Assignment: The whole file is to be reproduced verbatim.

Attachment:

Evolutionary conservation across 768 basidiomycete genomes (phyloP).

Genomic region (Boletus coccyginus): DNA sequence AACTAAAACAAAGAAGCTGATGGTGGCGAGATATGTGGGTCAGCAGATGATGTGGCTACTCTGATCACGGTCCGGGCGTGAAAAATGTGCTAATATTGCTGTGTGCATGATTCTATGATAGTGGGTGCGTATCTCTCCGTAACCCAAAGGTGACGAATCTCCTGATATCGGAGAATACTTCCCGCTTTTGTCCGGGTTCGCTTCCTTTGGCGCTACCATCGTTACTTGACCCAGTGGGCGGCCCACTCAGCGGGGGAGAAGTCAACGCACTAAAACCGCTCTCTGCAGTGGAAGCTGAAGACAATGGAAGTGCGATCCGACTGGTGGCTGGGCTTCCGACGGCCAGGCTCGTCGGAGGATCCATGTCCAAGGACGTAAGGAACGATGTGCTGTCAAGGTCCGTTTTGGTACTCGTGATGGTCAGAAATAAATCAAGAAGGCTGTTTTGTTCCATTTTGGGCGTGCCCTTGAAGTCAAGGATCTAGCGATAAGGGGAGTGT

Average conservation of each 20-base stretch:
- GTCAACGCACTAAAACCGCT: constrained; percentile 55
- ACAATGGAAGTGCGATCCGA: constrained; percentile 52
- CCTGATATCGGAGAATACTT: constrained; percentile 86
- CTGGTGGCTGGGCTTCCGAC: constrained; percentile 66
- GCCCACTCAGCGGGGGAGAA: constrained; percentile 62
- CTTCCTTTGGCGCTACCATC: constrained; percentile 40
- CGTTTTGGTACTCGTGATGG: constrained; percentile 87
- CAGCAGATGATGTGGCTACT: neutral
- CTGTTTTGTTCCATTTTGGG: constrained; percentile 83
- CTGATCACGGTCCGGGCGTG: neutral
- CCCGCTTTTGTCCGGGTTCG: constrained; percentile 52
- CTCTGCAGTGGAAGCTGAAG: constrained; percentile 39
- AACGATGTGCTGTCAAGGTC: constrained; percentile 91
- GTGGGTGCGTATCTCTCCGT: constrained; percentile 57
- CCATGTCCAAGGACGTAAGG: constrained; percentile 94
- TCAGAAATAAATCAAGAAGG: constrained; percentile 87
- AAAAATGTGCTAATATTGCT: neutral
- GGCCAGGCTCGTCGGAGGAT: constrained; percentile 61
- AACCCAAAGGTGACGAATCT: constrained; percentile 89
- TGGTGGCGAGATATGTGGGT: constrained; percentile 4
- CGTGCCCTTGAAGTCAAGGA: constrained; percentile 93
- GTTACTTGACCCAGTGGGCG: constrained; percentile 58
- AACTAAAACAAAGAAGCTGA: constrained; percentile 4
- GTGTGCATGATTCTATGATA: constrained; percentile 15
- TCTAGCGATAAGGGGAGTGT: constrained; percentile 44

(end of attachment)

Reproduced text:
Evolutionary conservation across 768 basidiomycete genomes (phyloP).

Genomic region (Boletus coccyginus): DNA sequence AACTAAAACAAAGAAGCTGATGGTGGCGAGATATGTGGGTCAGCAGATGATGTGGCTACTCTGATCACGGTCCGGGCGTGAAAAATGTGCTAATATTGCTGTGTGCATGATTCTATGATAGTGGGTGCGTATCTCTCCGTAACCCAAAGGTGACGAATCTCCTGATATCGGAGAATACTTCCCGCTTTTGTCCGGGTTCGCTTCCTTTGGCGCTACCATCGTTACTTGACCCAGTGGGCGGCCCACTCAGCGGGGGAGAAGTCAACGCACTAAAACCGCTCTCTGCAGTGGAAGCTGAAGACAATGGAAGTGCGATCCGACTGGTGGCTGGGCTTCCGACGGCCAGGCTCGTCGGAGGATCCATGTCCAAGGACGTAAGGAACGATGTGCTGTCAAGGTCCGTTTTGGTACTCGTGATGGTCAGAAATAAATCAAGAAGGCTGTTTTGTTCCATTTTGGGCGTGCCCTTGAAGTCAAGGATCTAGCGATAAGGGGAGTGT

Average conservation of each 20-base stretch:
- GTCAACGCACTAAAACCGCT: constrained; percentile 55
- ACAATGGAAGTGCGATCCGA: constrained; percentile 52
- CCTGATATCGGAGAATACTT: constrained; percentile 86
- CTGGTGGCTGGGCTTCCGAC: constrained; percentile 66
- GCCCACTCAGCGGGGGAGAA: constrained; percentile 62
- CTTCCTTTGGCGCTACCATC: constrained; percentile 40
- CGTTTTGGTACTCGTGATGG: constrained; percentile 87
- CAGCAGATGATGTGGCTACT: neutral
- CTGTTTTGTTCCATTTTGGG: constrained; percentile 83
- CTGATCACGGTCCGGGCGTG: neutral
- CCCGCTTTTGTCCGGGTTCG: constrained; percentile 52
- CTCTGCAGTGGAAGCTGAAG: constrained; percentile 39
- AACGATGTGCTGTCAAGGTC: constrained; percentile 91
- GTGGGTGCGTATCTCTCCGT: constrained; percentile 57
- CCATGTCCAAGGACGTAAGG: constrained; percentile 94
- TCAGAAATAAATCAAGAAGG: constrained; percentile 87
- AAAAATGTGCTAATATTGCT: neutral
- GGCCAGGCTCGTCGGAGGAT: constrained; percentile 61
- AACCCAAAGGTGACGAATCT: constrained; percentile 89
- TGGTGGCGAGATATGTGGGT: constrained; percentile 4
- CGTGCCCTTGAAGTCAAGGA: constrained; percentile 93
- GTTACTTGACCCAGTGGGCG: constrained; percentile 58
- AACTAAAACAAAGAAGCTGA: constrained; percentile 4
- GTGTGCATGATTCTATGATA: constrained; percentile 15
- TCTAGCGATAAGGGGAGTGT: constrained; percentile 44